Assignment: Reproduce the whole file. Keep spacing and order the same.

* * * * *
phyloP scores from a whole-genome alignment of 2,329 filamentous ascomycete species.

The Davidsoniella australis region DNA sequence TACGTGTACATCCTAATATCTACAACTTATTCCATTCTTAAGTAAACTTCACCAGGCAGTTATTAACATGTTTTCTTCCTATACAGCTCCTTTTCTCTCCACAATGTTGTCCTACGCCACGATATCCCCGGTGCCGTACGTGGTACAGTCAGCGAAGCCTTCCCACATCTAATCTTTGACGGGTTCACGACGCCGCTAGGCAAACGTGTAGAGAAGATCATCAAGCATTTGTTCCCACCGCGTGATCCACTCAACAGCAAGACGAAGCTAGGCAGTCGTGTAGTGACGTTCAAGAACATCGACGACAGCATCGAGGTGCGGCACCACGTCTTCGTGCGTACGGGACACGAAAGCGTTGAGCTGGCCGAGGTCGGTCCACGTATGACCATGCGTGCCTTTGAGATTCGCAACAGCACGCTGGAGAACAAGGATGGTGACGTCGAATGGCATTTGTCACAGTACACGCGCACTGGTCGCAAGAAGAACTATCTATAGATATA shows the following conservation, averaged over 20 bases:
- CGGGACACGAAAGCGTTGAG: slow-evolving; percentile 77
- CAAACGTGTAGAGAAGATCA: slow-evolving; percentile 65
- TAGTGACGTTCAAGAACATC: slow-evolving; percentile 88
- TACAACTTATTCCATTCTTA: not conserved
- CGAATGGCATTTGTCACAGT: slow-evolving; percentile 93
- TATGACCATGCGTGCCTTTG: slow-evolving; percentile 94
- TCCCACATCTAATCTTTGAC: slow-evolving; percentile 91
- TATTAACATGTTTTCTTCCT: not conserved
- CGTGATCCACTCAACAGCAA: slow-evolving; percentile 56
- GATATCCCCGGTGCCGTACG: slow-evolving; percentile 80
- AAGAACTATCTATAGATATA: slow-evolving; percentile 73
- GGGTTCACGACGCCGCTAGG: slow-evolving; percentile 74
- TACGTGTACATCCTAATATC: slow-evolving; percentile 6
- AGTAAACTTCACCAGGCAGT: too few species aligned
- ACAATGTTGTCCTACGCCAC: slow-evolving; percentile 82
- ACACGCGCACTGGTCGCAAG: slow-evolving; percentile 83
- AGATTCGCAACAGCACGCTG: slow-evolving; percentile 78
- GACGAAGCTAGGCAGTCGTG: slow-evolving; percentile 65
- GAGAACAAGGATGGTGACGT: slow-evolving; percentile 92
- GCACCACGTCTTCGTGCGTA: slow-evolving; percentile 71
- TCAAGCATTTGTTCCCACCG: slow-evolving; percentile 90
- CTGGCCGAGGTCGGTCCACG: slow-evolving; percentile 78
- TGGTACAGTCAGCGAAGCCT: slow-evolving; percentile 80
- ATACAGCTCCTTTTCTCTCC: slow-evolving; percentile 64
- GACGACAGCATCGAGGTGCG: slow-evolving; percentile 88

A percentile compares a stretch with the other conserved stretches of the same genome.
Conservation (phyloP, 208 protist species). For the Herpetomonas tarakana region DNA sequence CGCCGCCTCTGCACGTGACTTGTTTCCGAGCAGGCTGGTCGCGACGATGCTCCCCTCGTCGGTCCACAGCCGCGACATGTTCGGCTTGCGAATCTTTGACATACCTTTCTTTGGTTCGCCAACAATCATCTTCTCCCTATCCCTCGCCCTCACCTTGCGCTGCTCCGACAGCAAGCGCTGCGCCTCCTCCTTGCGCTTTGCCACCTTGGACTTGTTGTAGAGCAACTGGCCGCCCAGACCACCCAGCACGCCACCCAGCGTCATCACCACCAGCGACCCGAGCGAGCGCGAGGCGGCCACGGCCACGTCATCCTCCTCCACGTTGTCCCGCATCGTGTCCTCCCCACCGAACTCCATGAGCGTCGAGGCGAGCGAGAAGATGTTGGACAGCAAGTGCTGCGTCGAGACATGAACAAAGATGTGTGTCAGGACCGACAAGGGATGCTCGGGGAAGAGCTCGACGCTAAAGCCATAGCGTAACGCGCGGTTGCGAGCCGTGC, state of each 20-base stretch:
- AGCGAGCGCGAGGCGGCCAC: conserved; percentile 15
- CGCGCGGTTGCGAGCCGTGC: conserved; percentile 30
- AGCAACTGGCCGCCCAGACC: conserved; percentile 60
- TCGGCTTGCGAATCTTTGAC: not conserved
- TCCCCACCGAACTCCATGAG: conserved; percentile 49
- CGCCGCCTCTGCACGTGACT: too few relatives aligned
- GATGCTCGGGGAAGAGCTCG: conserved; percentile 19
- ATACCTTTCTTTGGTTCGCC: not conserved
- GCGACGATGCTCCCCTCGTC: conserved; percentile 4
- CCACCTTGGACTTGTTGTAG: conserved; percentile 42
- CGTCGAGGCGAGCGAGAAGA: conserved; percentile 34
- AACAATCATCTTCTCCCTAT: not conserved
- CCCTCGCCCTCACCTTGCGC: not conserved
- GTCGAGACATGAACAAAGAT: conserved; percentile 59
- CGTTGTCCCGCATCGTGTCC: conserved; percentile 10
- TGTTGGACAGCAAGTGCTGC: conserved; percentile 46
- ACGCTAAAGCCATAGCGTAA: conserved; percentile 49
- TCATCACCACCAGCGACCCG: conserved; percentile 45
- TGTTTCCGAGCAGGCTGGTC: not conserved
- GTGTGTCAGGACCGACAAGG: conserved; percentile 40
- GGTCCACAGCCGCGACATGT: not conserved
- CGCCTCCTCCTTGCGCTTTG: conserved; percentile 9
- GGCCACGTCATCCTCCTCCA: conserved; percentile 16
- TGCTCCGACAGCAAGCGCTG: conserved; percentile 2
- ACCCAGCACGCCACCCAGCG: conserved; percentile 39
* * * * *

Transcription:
phyloP scores from a whole-genome alignment of 2,329 filamentous ascomycete species.

The Davidsoniella australis region DNA sequence TACGTGTACATCCTAATATCTACAACTTATTCCATTCTTAAGTAAACTTCACCAGGCAGTTATTAACATGTTTTCTTCCTATACAGCTCCTTTTCTCTCCACAATGTTGTCCTACGCCACGATATCCCCGGTGCCGTACGTGGTACAGTCAGCGAAGCCTTCCCACATCTAATCTTTGACGGGTTCACGACGCCGCTAGGCAAACGTGTAGAGAAGATCATCAAGCATTTGTTCCCACCGCGTGATCCACTCAACAGCAAGACGAAGCTAGGCAGTCGTGTAGTGACGTTCAAGAACATCGACGACAGCATCGAGGTGCGGCACCACGTCTTCGTGCGTACGGGACACGAAAGCGTTGAGCTGGCCGAGGTCGGTCCACGTATGACCATGCGTGCCTTTGAGATTCGCAACAGCACGCTGGAGAACAAGGATGGTGACGTCGAATGGCATTTGTCACAGTACACGCGCACTGGTCGCAAGAAGAACTATCTATAGATATA shows the following conservation, averaged over 20 bases:
- CGGGACACGAAAGCGTTGAG: slow-evolving; percentile 77
- CAAACGTGTAGAGAAGATCA: slow-evolving; percentile 65
- TAGTGACGTTCAAGAACATC: slow-evolving; percentile 88
- TACAACTTATTCCATTCTTA: not conserved
- CGAATGGCATTTGTCACAGT: slow-evolving; percentile 93
- TATGACCATGCGTGCCTTTG: slow-evolving; percentile 94
- TCCCACATCTAATCTTTGAC: slow-evolving; percentile 91
- TATTAACATGTTTTCTTCCT: not conserved
- CGTGATCCACTCAACAGCAA: slow-evolving; percentile 56
- GATATCCCCGGTGCCGTACG: slow-evolving; percentile 80
- AAGAACTATCTATAGATATA: slow-evolving; percentile 73
- GGGTTCACGACGCCGCTAGG: slow-evolving; percentile 74
- TACGTGTACATCCTAATATC: slow-evolving; percentile 6
- AGTAAACTTCACCAGGCAGT: too few species aligned
- ACAATGTTGTCCTACGCCAC: slow-evolving; percentile 82
- ACACGCGCACTGGTCGCAAG: slow-evolving; percentile 83
- AGATTCGCAACAGCACGCTG: slow-evolving; percentile 78
- GACGAAGCTAGGCAGTCGTG: slow-evolving; percentile 65
- GAGAACAAGGATGGTGACGT: slow-evolving; percentile 92
- GCACCACGTCTTCGTGCGTA: slow-evolving; percentile 71
- TCAAGCATTTGTTCCCACCG: slow-evolving; percentile 90
- CTGGCCGAGGTCGGTCCACG: slow-evolving; percentile 78
- TGGTACAGTCAGCGAAGCCT: slow-evolving; percentile 80
- ATACAGCTCCTTTTCTCTCC: slow-evolving; percentile 64
- GACGACAGCATCGAGGTGCG: slow-evolving; percentile 88

A percentile compares a stretch with the other conserved stretches of the same genome.
Conservation (phyloP, 208 protist species). For the Herpetomonas tarakana region DNA sequence CGCCGCCTCTGCACGTGACTTGTTTCCGAGCAGGCTGGTCGCGACGATGCTCCCCTCGTCGGTCCACAGCCGCGACATGTTCGGCTTGCGAATCTTTGACATACCTTTCTTTGGTTCGCCAACAATCATCTTCTCCCTATCCCTCGCCCTCACCTTGCGCTGCTCCGACAGCAAGCGCTGCGCCTCCTCCTTGCGCTTTGCCACCTTGGACTTGTTGTAGAGCAACTGGCCGCCCAGACCACCCAGCACGCCACCCAGCGTCATCACCACCAGCGACCCGAGCGAGCGCGAGGCGGCCACGGCCACGTCATCCTCCTCCACGTTGTCCCGCATCGTGTCCTCCCCACCGAACTCCATGAGCGTCGAGGCGAGCGAGAAGATGTTGGACAGCAAGTGCTGCGTCGAGACATGAACAAAGATGTGTGTCAGGACCGACAAGGGATGCTCGGGGAAGAGCTCGACGCTAAAGCCATAGCGTAACGCGCGGTTGCGAGCCGTGC, state of each 20-base stretch:
- AGCGAGCGCGAGGCGGCCAC: conserved; percentile 15
- CGCGCGGTTGCGAGCCGTGC: conserved; percentile 30
- AGCAACTGGCCGCCCAGACC: conserved; percentile 60
- TCGGCTTGCGAATCTTTGAC: not conserved
- TCCCCACCGAACTCCATGAG: conserved; percentile 49
- CGCCGCCTCTGCACGTGACT: too few relatives aligned
- GATGCTCGGGGAAGAGCTCG: conserved; percentile 19
- ATACCTTTCTTTGGTTCGCC: not conserved
- GCGACGATGCTCCCCTCGTC: conserved; percentile 4
- CCACCTTGGACTTGTTGTAG: conserved; percentile 42
- CGTCGAGGCGAGCGAGAAGA: conserved; percentile 34
- AACAATCATCTTCTCCCTAT: not conserved
- CCCTCGCCCTCACCTTGCGC: not conserved
- GTCGAGACATGAACAAAGAT: conserved; percentile 59
- CGTTGTCCCGCATCGTGTCC: conserved; percentile 10
- TGTTGGACAGCAAGTGCTGC: conserved; percentile 46
- ACGCTAAAGCCATAGCGTAA: conserved; percentile 49
- TCATCACCACCAGCGACCCG: conserved; percentile 45
- TGTTTCCGAGCAGGCTGGTC: not conserved
- GTGTGTCAGGACCGACAAGG: conserved; percentile 40
- GGTCCACAGCCGCGACATGT: not conserved
- CGCCTCCTCCTTGCGCTTTG: conserved; percentile 9
- GGCCACGTCATCCTCCTCCA: conserved; percentile 16
- TGCTCCGACAGCAAGCGCTG: conserved; percentile 2
- ACCCAGCACGCCACCCAGCG: conserved; percentile 39